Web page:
Could Houston become the next Las Vegas when it comes to hosting high-profile sports tournaments? The Bayou City will host the NCAA Men’s Basketball Final Four in April and World Cup matches in 2026 — both at NRG Stadium.
“We have great stadiums, great fans, so people think, ‘Oh, they just love to come to Houston.’ But we have a team of people that work really hard,” Janis Burke, CEO of the Harris County-Houston Sports Authority, told Houston Public Media in February. “Every city that can host these want[s] to host these type of events because it deposits a lot of money into the economy. So you have a dogfight, really, behind the scenes with all of these cities really putting their best foot forward … to bid for and win these events.”
According to WalletHub.com, the projected economic impact of March Madness on Houston is more than $300 million. (By comparison, the NCAA Women’s Basketball Final Four slated for Dallas at the American Airlines Center is expected to generate an economic impact of more than $30 million, according to The Dallas Morning News.)
Just weeks before the Final Four bounces into Houston, NRG Stadium will host the 20-day RODEOHOUSTON® Super Series tournament-style competition with championship events in bareback riding, bull riding, saddle bronc riding, steer wrestling, tie-down roping team roping, and women’s barrel racing and breakaway roping — with a total payout of more than $2.1 million. Burke noted that following the rodeo, crews will be busy power washing, dirt removing and basketball-court building.
“This is all we’ve been working for as a city for years,” Holly Kesterson, president of the 2023 NCAA Men’s Final Four Local Organizing Committee, told ABC13.com. “We are getting so close to the big excitement. I am just over the moon about it.”
Adding to that excitement is the fact that the University of Houston is the No. 1 tournament seed in the Midwest region, and the Cougars have the potential to make a Final Four run.
But, as The RealDeal.com real estate news website noted in March, Houston might have a problem when it comes to hospitality. A new ranking of U.S. hotel markets by Trepp places the Houston-The Woodlands-Sugar Land metropolitan area dead last — citing low occupancy, high delinquency rates, low debt service coverage ratio and low non-commissionable fees growth.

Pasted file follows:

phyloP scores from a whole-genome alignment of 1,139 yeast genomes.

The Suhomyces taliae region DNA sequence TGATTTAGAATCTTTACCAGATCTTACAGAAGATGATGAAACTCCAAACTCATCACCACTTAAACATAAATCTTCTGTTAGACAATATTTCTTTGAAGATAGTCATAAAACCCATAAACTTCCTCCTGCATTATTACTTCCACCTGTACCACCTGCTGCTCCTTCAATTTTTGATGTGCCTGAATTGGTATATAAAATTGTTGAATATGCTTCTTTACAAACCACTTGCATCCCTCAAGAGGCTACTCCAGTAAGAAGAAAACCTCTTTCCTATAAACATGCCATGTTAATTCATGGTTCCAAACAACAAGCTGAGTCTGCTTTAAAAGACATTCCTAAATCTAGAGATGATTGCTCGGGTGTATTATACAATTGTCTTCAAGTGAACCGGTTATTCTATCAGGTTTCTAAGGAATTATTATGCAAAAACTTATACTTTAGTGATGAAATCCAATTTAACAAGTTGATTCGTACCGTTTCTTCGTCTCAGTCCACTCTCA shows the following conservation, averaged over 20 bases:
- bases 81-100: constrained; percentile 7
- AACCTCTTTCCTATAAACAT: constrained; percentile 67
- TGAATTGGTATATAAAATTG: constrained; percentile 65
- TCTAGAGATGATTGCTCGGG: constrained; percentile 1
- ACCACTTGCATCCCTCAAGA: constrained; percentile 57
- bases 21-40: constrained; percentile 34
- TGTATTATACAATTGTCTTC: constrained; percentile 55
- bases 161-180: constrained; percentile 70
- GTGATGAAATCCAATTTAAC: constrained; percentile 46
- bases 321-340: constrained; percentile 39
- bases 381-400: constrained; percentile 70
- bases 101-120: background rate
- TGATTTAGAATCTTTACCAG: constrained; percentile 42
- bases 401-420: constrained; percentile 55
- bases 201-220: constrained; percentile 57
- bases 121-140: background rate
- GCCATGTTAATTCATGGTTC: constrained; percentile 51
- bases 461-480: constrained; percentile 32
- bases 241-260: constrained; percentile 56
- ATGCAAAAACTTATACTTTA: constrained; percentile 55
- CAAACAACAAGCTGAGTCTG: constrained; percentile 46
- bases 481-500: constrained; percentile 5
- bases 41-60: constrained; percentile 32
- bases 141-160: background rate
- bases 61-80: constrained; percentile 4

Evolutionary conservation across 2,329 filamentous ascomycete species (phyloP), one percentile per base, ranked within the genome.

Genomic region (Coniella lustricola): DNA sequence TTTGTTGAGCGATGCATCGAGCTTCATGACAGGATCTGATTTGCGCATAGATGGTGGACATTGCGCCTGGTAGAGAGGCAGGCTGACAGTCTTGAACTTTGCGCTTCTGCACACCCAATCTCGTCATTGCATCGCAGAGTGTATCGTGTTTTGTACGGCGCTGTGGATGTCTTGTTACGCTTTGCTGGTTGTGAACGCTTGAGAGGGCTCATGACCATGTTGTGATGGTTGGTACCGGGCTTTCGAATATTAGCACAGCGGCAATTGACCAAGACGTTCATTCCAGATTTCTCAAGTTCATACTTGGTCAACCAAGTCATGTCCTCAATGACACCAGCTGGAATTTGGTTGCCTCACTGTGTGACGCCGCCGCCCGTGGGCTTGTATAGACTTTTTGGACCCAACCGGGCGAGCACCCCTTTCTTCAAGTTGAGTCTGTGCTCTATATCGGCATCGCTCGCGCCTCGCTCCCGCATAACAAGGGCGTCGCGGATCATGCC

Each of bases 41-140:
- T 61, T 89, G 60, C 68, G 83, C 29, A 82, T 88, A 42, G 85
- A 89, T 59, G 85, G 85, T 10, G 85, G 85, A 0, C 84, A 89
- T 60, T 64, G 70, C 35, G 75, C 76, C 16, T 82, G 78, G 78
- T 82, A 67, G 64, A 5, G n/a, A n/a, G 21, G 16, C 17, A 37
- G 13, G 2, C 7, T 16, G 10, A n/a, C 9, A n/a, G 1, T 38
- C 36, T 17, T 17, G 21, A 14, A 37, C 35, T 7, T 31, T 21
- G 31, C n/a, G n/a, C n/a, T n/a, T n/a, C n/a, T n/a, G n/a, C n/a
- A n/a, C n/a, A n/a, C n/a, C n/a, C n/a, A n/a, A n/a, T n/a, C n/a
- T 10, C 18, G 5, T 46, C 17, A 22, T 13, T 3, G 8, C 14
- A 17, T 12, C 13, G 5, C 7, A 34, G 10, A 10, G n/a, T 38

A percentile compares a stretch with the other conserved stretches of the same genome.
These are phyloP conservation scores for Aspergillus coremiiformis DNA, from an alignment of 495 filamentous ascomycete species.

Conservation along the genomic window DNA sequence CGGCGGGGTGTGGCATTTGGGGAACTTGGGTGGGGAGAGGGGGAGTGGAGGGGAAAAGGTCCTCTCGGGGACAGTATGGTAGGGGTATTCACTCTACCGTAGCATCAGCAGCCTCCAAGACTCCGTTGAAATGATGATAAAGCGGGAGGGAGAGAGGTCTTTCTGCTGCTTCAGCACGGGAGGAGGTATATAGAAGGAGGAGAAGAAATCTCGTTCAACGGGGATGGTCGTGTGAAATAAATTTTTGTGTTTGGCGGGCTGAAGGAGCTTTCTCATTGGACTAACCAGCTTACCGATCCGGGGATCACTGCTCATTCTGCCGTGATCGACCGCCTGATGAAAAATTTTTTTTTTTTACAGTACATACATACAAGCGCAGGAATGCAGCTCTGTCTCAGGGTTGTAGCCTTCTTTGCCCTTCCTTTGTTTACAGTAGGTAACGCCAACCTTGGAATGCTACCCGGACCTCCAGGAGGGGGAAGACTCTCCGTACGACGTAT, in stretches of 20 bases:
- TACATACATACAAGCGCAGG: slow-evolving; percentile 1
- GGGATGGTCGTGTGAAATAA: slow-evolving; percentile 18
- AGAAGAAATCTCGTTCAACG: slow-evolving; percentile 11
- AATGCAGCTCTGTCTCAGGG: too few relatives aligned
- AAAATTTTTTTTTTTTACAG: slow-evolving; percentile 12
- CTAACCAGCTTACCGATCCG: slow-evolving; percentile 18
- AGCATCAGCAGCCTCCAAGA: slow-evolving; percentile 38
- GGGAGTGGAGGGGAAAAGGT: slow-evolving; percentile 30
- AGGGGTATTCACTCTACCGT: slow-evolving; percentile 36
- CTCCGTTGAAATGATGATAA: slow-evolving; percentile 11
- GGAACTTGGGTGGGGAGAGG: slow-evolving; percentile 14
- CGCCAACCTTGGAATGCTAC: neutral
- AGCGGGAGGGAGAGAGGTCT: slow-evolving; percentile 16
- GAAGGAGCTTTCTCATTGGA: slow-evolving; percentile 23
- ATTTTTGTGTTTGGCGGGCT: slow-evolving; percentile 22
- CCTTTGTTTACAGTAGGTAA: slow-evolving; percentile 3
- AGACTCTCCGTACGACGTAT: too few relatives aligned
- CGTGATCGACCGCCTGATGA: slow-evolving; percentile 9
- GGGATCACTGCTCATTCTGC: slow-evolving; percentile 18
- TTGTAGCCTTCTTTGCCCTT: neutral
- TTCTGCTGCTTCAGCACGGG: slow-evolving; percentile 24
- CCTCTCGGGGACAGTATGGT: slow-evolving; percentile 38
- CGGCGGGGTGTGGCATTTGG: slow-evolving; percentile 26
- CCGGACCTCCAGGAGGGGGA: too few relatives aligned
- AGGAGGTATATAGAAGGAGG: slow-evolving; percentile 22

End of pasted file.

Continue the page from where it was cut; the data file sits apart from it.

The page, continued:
“The metro has several hotel construction projects underway that were paused or had project-starting delays due to the pandemic, so the spike in new hotel deliveries may be putting a dampener on occupancy numbers in Houston,” according to the Trepp report.
TheRealDeal.com predicts the Final Four will “likely offer a short-term boost to the city’s hospitality sector,” but “with the highest percentage of delinquent loans out of the 50 largest metropolitan areas, the city has a long way to go before it can rebound to pre-pandemic levels like its metropolitan counterparts.”
Meanwhile, city tourism officials are keeping on keeping on — already making World Cup plans. And another Super Bowl could be in the city’s long-term future. (Houston hosted Super Bowl LI in 2017.)
“There was a team of us that went out to Qatar to witness what they did, come back with best practices, look at all of the infrastructure that goes around that. We’ve been working for years on that particular event,” Burke told Houston Public Media, adding that there also have been discussion with the NFL’s Houston Texans about bidding on the Super Bowl for 2029 or later.
“We … do try to spread these events out to make sure we have the corporate support and we can raise the dollars that are needed. And also make sure [we] have the infrastructure and the personnel to pull them off. So yes, we are looking at another Super Bowl. We’ve been talking about that behind the scenes.”
Houston has the opportunity to show its strengths beginning right now, and Kesterson is confident visitors will leave with a positive impression of the city.
“I think, at the end of the day, we want people to get to know Houston for what we, as the locals, know it to be: a great, great event city,” she told ABC13.com. “The hospitality, the experience, the restaurants, the things to do over and above just Final Four activities. We know Houston is amazing, and I think people are going to have that experience and remember that when they’re here. Visitors are going to walk away very, very pleasantly surprised as to what Houston has to offer as a big city.”